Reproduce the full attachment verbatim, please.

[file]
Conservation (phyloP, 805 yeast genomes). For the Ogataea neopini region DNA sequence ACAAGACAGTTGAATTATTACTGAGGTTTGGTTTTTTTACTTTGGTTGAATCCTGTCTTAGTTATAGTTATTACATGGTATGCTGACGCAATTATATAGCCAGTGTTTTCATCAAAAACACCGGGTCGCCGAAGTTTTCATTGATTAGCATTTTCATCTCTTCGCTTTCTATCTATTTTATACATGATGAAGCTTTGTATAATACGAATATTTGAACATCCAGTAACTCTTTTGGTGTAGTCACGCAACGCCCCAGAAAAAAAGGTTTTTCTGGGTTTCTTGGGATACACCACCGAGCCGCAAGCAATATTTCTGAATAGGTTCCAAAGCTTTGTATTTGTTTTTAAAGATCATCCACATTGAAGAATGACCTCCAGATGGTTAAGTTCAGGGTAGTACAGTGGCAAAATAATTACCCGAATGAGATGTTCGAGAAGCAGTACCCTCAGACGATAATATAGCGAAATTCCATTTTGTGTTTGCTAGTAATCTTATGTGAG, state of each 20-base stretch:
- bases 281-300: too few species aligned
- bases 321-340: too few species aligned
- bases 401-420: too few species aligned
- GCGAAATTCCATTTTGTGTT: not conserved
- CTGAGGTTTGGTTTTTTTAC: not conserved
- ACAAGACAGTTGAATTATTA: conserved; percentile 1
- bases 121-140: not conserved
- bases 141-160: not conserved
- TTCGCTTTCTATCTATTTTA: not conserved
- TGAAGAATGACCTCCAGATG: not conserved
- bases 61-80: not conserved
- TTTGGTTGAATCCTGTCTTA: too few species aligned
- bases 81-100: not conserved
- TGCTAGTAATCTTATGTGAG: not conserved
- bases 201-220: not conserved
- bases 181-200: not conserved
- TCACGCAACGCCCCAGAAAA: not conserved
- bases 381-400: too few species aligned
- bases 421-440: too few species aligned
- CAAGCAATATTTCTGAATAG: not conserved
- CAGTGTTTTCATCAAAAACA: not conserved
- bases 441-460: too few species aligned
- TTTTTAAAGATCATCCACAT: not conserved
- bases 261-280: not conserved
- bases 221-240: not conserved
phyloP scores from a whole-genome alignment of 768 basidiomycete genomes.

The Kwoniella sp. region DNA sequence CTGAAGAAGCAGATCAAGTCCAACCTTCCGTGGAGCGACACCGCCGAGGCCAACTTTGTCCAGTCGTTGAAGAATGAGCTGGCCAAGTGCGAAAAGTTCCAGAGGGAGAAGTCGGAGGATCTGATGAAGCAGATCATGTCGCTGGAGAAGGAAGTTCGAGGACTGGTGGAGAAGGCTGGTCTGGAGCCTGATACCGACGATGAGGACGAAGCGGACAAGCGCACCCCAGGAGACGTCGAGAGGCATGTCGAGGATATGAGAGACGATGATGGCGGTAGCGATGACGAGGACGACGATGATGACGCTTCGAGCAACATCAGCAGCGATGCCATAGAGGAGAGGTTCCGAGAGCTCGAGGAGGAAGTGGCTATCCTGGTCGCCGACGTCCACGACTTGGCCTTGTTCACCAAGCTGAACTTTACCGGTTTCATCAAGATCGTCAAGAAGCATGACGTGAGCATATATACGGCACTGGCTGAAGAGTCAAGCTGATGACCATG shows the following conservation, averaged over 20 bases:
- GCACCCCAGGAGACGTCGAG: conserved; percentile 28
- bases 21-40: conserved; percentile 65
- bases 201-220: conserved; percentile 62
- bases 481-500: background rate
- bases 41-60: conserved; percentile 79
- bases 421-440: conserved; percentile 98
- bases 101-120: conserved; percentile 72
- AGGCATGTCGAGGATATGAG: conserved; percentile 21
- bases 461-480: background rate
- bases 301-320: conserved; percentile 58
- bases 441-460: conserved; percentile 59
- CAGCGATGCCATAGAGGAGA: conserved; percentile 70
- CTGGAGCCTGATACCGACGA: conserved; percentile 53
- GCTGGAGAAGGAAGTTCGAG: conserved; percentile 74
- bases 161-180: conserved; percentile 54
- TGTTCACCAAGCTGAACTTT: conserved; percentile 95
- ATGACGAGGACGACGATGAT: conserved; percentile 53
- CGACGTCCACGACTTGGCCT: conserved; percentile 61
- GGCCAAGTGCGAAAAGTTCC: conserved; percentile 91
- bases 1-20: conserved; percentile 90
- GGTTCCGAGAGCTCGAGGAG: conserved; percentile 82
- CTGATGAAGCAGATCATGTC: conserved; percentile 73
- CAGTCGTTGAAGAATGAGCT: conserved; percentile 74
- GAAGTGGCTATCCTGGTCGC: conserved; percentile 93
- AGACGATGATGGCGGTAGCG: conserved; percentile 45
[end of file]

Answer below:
Conservation (phyloP, 805 yeast genomes). For the Ogataea neopini region DNA sequence ACAAGACAGTTGAATTATTACTGAGGTTTGGTTTTTTTACTTTGGTTGAATCCTGTCTTAGTTATAGTTATTACATGGTATGCTGACGCAATTATATAGCCAGTGTTTTCATCAAAAACACCGGGTCGCCGAAGTTTTCATTGATTAGCATTTTCATCTCTTCGCTTTCTATCTATTTTATACATGATGAAGCTTTGTATAATACGAATATTTGAACATCCAGTAACTCTTTTGGTGTAGTCACGCAACGCCCCAGAAAAAAAGGTTTTTCTGGGTTTCTTGGGATACACCACCGAGCCGCAAGCAATATTTCTGAATAGGTTCCAAAGCTTTGTATTTGTTTTTAAAGATCATCCACATTGAAGAATGACCTCCAGATGGTTAAGTTCAGGGTAGTACAGTGGCAAAATAATTACCCGAATGAGATGTTCGAGAAGCAGTACCCTCAGACGATAATATAGCGAAATTCCATTTTGTGTTTGCTAGTAATCTTATGTGAG, state of each 20-base stretch:
- bases 281-300: too few species aligned
- bases 321-340: too few species aligned
- bases 401-420: too few species aligned
- GCGAAATTCCATTTTGTGTT: not conserved
- CTGAGGTTTGGTTTTTTTAC: not conserved
- ACAAGACAGTTGAATTATTA: conserved; percentile 1
- bases 121-140: not conserved
- bases 141-160: not conserved
- TTCGCTTTCTATCTATTTTA: not conserved
- TGAAGAATGACCTCCAGATG: not conserved
- bases 61-80: not conserved
- TTTGGTTGAATCCTGTCTTA: too few species aligned
- bases 81-100: not conserved
- TGCTAGTAATCTTATGTGAG: not conserved
- bases 201-220: not conserved
- bases 181-200: not conserved
- TCACGCAACGCCCCAGAAAA: not conserved
- bases 381-400: too few species aligned
- bases 421-440: too few species aligned
- CAAGCAATATTTCTGAATAG: not conserved
- CAGTGTTTTCATCAAAAACA: not conserved
- bases 441-460: too few species aligned
- TTTTTAAAGATCATCCACAT: not conserved
- bases 261-280: not conserved
- bases 221-240: not conserved
phyloP scores from a whole-genome alignment of 768 basidiomycete genomes.

The Kwoniella sp. region DNA sequence CTGAAGAAGCAGATCAAGTCCAACCTTCCGTGGAGCGACACCGCCGAGGCCAACTTTGTCCAGTCGTTGAAGAATGAGCTGGCCAAGTGCGAAAAGTTCCAGAGGGAGAAGTCGGAGGATCTGATGAAGCAGATCATGTCGCTGGAGAAGGAAGTTCGAGGACTGGTGGAGAAGGCTGGTCTGGAGCCTGATACCGACGATGAGGACGAAGCGGACAAGCGCACCCCAGGAGACGTCGAGAGGCATGTCGAGGATATGAGAGACGATGATGGCGGTAGCGATGACGAGGACGACGATGATGACGCTTCGAGCAACATCAGCAGCGATGCCATAGAGGAGAGGTTCCGAGAGCTCGAGGAGGAAGTGGCTATCCTGGTCGCCGACGTCCACGACTTGGCCTTGTTCACCAAGCTGAACTTTACCGGTTTCATCAAGATCGTCAAGAAGCATGACGTGAGCATATATACGGCACTGGCTGAAGAGTCAAGCTGATGACCATG shows the following conservation, averaged over 20 bases:
- GCACCCCAGGAGACGTCGAG: conserved; percentile 28
- bases 21-40: conserved; percentile 65
- bases 201-220: conserved; percentile 62
- bases 481-500: background rate
- bases 41-60: conserved; percentile 79
- bases 421-440: conserved; percentile 98
- bases 101-120: conserved; percentile 72
- AGGCATGTCGAGGATATGAG: conserved; percentile 21
- bases 461-480: background rate
- bases 301-320: conserved; percentile 58
- bases 441-460: conserved; percentile 59
- CAGCGATGCCATAGAGGAGA: conserved; percentile 70
- CTGGAGCCTGATACCGACGA: conserved; percentile 53
- GCTGGAGAAGGAAGTTCGAG: conserved; percentile 74
- bases 161-180: conserved; percentile 54
- TGTTCACCAAGCTGAACTTT: conserved; percentile 95
- ATGACGAGGACGACGATGAT: conserved; percentile 53
- CGACGTCCACGACTTGGCCT: conserved; percentile 61
- GGCCAAGTGCGAAAAGTTCC: conserved; percentile 91
- bases 1-20: conserved; percentile 90
- GGTTCCGAGAGCTCGAGGAG: conserved; percentile 82
- CTGATGAAGCAGATCATGTC: conserved; percentile 73
- CAGTCGTTGAAGAATGAGCT: conserved; percentile 74
- GAAGTGGCTATCCTGGTCGC: conserved; percentile 93
- AGACGATGATGGCGGTAGCG: conserved; percentile 45